Meantime, the police were gathering a mass of damming evidence against Christine Barber. Richard Collins quickly admitted that he had been told by Mrs Barber of her intention to murder her husband. She had once even asked him to cut the hydraulic brake lines on Michael's car. He also recalled being present when the two of them returned from Hammersmith Hospital when Susan, having been asked by the medical staff about poison, poured the contents of her husband's medicine bottle down the kitchen sink.

Finally, Susan Barber confessed. She told police that she resented her husband finding her with Collins on the day of the ill-fated fishing trip and resolved then to end their marriage. She admitted that one evening she had put Gromoxone (a weed-killer) into her husband's meal of steak and kidney pie, and then watched him eat it. When nothing happened immediately she gave him another dose, and, soon afterwards, when he had been prescribed medicine for his sore throat, she gave him some more - in the medicine. She had found the Gromoxone in the garden shed, where her husband had stored it after working for a landscape gardening company.

On Monday, 5 April 1982, Susan Barber and Richard Collins were arrested and charged with conspiracy to murder. They appeared in the dock at Chelmsford Crown Court before Mr Justice Woolfe the following November. Both pleaded guilty. Collins, on whose behalf strong evidence of good character was given, was sentenced to two years imprisonment.

Susan Barber maintained that she had had no intention of killing her husband but "just wanted him to suffer as I have suffered." In sentencing her to life imprisonment (ten years) for the murder of Michael Barber, Mr Justice Woolfe said, "I cannot think of a more evil way of disposing of a human being."

(Research: 'Poisoned Pie, the Barber Case' by Tom Tullett, Grafton Books)

 
 

Getting rid of Michael

Susan Barber wasn't going to let her husband ruin her love life

By Max Haynes - Toronto Sun

January 9, 2000

In 1970, Susan and Michael Barber tied the knot in Westcliff-on-Sea, Essex, England. Pretty Susan was only 17 years old, but had been to the well prior to her marriage, if you get my drift. You see, Susan brought more to the union than good looks and a convivial disposition. She brought a healthy six-month-old daughter and an itsy bitsy secret. Although her new hubby thought the baby was his, Susan knew very well that the child's biological father was a previous boyfriend.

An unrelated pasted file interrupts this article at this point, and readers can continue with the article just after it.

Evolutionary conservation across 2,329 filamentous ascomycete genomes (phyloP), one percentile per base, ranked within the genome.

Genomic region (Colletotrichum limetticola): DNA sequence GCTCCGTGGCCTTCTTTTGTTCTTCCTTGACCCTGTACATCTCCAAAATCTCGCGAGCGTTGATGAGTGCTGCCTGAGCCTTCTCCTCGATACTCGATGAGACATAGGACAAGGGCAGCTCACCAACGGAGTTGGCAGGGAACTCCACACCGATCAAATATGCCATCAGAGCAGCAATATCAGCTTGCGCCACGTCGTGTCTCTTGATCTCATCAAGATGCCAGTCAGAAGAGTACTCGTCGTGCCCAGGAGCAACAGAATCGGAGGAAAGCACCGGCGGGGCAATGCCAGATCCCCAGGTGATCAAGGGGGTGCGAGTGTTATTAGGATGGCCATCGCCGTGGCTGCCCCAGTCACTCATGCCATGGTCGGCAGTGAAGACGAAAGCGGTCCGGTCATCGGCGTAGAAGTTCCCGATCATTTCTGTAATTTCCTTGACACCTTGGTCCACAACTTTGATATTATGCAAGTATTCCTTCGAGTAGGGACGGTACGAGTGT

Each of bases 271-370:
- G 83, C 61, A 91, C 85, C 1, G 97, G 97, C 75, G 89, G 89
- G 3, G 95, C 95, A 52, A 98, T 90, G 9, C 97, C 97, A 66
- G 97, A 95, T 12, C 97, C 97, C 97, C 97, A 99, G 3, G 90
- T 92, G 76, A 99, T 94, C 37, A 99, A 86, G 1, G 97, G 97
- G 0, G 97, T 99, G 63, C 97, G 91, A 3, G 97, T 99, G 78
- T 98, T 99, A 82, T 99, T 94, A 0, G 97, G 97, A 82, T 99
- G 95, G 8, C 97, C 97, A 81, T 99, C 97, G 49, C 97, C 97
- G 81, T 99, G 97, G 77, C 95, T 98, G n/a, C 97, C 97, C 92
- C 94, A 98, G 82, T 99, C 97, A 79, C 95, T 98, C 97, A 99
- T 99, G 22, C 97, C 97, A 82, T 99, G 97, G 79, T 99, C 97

Right off, I should tell you that Michael was not the salt of the earth. Blimey, no. He had previously been in hot water for stealing cars, but for the first 10 years of his marriage he seemed to have settled in nicely. Unfortunately, I cannot say the same for Susan. Just a few doors removed from the Barbers' digs on Osborne Rd., there lived virile, 15-year-old Richard Collins.

Susan lured the lad into her bed. Having once tasted of the forbidden fruit, Richard couldn't get enough of the more experienced Susan. Michael, now 37 years old, would toddle off to work each morning at 5 a.m. Quick as a bunny, Richard would be at Susan's side doing all those things boys and girls have been doing since Eve nibbled on that apple.

On March 31, 1981, Michael rose early to go on a fishing trip with a friend. When a storm came up, he and his buddy gave up fishing and returned to their respective homes. Michael walked into his home unexpectedly. You're absolutely correct. He found his wife stark naked in bed with the equally embarrassed Richard.

There was only one thing to do. Michael slugged them both. Richard quickly dressed and hastily excused himself.

Susan swore she would never again stray from the straight and narrow. Her marriage meant more to her than any neighbour. Michael believed her, but he was making a mistake. Susan and Richard continued their affair.

It was in June 1981 that Michael first began to have pains in his tummy. A doctor prescribed some pills. Next day, Michael felt even worse. For nine days he suffered from stomach pains, nausea and a throat that felt as if it was on fire. By June 15, he was having a great deal of trouble breathing. The following day he was rushed by ambulance to Southend General Hospital, where he was admitted to the intensive care unit.

Susan, surprisingly calm at her husband's sudden illness, visited the hospital and was informed that Michael was seriously ill. In time he was transferred to Hammersmith Hospital, where they were better equipped to treat kidney problems. Susan again loyally visited her husband. This time, she was accompanied by Richard, who sensibly remained in the parking lot while Susan paid her respects.